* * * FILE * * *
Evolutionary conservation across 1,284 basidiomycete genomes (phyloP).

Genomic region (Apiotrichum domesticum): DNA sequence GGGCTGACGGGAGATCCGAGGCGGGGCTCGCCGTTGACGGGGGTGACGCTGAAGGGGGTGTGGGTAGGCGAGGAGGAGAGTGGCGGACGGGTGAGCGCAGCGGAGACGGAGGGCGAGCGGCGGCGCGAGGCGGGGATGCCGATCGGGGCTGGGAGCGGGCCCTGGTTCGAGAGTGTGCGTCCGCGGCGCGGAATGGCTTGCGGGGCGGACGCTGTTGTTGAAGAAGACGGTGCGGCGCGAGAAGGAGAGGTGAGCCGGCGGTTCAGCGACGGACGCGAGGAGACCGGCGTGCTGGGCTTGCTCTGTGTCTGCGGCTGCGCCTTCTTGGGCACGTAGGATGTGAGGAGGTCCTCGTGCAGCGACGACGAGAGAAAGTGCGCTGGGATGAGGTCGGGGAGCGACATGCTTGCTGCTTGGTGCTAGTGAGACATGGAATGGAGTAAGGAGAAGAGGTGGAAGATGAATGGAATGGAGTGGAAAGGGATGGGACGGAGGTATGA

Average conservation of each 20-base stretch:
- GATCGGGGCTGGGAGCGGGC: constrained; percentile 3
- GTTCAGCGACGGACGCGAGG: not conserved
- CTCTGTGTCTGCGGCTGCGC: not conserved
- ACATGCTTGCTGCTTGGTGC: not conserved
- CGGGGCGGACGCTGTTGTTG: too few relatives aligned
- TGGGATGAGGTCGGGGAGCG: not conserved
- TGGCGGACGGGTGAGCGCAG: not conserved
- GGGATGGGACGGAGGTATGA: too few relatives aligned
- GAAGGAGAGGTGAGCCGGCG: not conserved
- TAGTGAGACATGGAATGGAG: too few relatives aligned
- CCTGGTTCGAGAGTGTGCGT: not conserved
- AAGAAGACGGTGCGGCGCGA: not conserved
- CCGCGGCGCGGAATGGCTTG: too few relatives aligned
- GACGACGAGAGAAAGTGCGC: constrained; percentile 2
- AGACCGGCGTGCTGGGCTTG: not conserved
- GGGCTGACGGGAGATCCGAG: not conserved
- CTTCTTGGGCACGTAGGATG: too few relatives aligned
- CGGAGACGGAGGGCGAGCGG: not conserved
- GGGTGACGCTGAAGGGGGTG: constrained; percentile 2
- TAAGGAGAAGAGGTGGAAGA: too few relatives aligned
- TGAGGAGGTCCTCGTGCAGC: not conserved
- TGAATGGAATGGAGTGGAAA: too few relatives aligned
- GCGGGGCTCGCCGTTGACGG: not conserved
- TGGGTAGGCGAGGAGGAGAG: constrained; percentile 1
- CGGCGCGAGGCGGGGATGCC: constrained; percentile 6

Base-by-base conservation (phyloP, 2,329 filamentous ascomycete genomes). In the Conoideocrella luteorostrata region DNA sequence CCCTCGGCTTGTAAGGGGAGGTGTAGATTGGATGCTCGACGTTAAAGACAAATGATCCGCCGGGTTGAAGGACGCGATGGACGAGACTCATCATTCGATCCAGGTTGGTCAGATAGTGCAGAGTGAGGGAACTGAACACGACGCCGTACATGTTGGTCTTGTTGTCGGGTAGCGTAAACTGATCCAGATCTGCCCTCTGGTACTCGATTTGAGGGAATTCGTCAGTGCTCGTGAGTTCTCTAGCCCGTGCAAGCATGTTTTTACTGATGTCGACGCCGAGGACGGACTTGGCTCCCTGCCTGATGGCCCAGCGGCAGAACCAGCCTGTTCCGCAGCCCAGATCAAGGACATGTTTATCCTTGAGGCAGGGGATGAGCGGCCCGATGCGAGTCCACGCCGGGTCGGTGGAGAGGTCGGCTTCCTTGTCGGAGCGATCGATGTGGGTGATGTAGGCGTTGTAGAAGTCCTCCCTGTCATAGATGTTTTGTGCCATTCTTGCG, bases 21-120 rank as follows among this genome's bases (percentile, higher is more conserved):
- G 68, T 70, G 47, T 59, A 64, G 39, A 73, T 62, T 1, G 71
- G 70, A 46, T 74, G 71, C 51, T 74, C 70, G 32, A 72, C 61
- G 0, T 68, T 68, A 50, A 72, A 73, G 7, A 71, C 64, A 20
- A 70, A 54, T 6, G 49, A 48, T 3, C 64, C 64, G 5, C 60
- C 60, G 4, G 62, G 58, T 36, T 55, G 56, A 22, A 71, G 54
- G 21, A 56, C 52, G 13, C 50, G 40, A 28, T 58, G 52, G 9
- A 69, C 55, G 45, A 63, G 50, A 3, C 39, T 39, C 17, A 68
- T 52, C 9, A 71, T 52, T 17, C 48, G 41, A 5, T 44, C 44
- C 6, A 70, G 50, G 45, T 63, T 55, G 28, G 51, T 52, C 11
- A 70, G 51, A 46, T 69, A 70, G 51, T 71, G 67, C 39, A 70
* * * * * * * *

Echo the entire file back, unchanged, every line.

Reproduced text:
Evolutionary conservation across 1,284 basidiomycete genomes (phyloP).

Genomic region (Apiotrichum domesticum): DNA sequence GGGCTGACGGGAGATCCGAGGCGGGGCTCGCCGTTGACGGGGGTGACGCTGAAGGGGGTGTGGGTAGGCGAGGAGGAGAGTGGCGGACGGGTGAGCGCAGCGGAGACGGAGGGCGAGCGGCGGCGCGAGGCGGGGATGCCGATCGGGGCTGGGAGCGGGCCCTGGTTCGAGAGTGTGCGTCCGCGGCGCGGAATGGCTTGCGGGGCGGACGCTGTTGTTGAAGAAGACGGTGCGGCGCGAGAAGGAGAGGTGAGCCGGCGGTTCAGCGACGGACGCGAGGAGACCGGCGTGCTGGGCTTGCTCTGTGTCTGCGGCTGCGCCTTCTTGGGCACGTAGGATGTGAGGAGGTCCTCGTGCAGCGACGACGAGAGAAAGTGCGCTGGGATGAGGTCGGGGAGCGACATGCTTGCTGCTTGGTGCTAGTGAGACATGGAATGGAGTAAGGAGAAGAGGTGGAAGATGAATGGAATGGAGTGGAAAGGGATGGGACGGAGGTATGA

Average conservation of each 20-base stretch:
- GATCGGGGCTGGGAGCGGGC: constrained; percentile 3
- GTTCAGCGACGGACGCGAGG: not conserved
- CTCTGTGTCTGCGGCTGCGC: not conserved
- ACATGCTTGCTGCTTGGTGC: not conserved
- CGGGGCGGACGCTGTTGTTG: too few relatives aligned
- TGGGATGAGGTCGGGGAGCG: not conserved
- TGGCGGACGGGTGAGCGCAG: not conserved
- GGGATGGGACGGAGGTATGA: too few relatives aligned
- GAAGGAGAGGTGAGCCGGCG: not conserved
- TAGTGAGACATGGAATGGAG: too few relatives aligned
- CCTGGTTCGAGAGTGTGCGT: not conserved
- AAGAAGACGGTGCGGCGCGA: not conserved
- CCGCGGCGCGGAATGGCTTG: too few relatives aligned
- GACGACGAGAGAAAGTGCGC: constrained; percentile 2
- AGACCGGCGTGCTGGGCTTG: not conserved
- GGGCTGACGGGAGATCCGAG: not conserved
- CTTCTTGGGCACGTAGGATG: too few relatives aligned
- CGGAGACGGAGGGCGAGCGG: not conserved
- GGGTGACGCTGAAGGGGGTG: constrained; percentile 2
- TAAGGAGAAGAGGTGGAAGA: too few relatives aligned
- TGAGGAGGTCCTCGTGCAGC: not conserved
- TGAATGGAATGGAGTGGAAA: too few relatives aligned
- GCGGGGCTCGCCGTTGACGG: not conserved
- TGGGTAGGCGAGGAGGAGAG: constrained; percentile 1
- CGGCGCGAGGCGGGGATGCC: constrained; percentile 6

Base-by-base conservation (phyloP, 2,329 filamentous ascomycete genomes). In the Conoideocrella luteorostrata region DNA sequence CCCTCGGCTTGTAAGGGGAGGTGTAGATTGGATGCTCGACGTTAAAGACAAATGATCCGCCGGGTTGAAGGACGCGATGGACGAGACTCATCATTCGATCCAGGTTGGTCAGATAGTGCAGAGTGAGGGAACTGAACACGACGCCGTACATGTTGGTCTTGTTGTCGGGTAGCGTAAACTGATCCAGATCTGCCCTCTGGTACTCGATTTGAGGGAATTCGTCAGTGCTCGTGAGTTCTCTAGCCCGTGCAAGCATGTTTTTACTGATGTCGACGCCGAGGACGGACTTGGCTCCCTGCCTGATGGCCCAGCGGCAGAACCAGCCTGTTCCGCAGCCCAGATCAAGGACATGTTTATCCTTGAGGCAGGGGATGAGCGGCCCGATGCGAGTCCACGCCGGGTCGGTGGAGAGGTCGGCTTCCTTGTCGGAGCGATCGATGTGGGTGATGTAGGCGTTGTAGAAGTCCTCCCTGTCATAGATGTTTTGTGCCATTCTTGCG, bases 21-120 rank as follows among this genome's bases (percentile, higher is more conserved):
- G 68, T 70, G 47, T 59, A 64, G 39, A 73, T 62, T 1, G 71
- G 70, A 46, T 74, G 71, C 51, T 74, C 70, G 32, A 72, C 61
- G 0, T 68, T 68, A 50, A 72, A 73, G 7, A 71, C 64, A 20
- A 70, A 54, T 6, G 49, A 48, T 3, C 64, C 64, G 5, C 60
- C 60, G 4, G 62, G 58, T 36, T 55, G 56, A 22, A 71, G 54
- G 21, A 56, C 52, G 13, C 50, G 40, A 28, T 58, G 52, G 9
- A 69, C 55, G 45, A 63, G 50, A 3, C 39, T 39, C 17, A 68
- T 52, C 9, A 71, T 52, T 17, C 48, G 41, A 5, T 44, C 44
- C 6, A 70, G 50, G 45, T 63, T 55, G 28, G 51, T 52, C 11
- A 70, G 51, A 46, T 69, A 70, G 51, T 71, G 67, C 39, A 70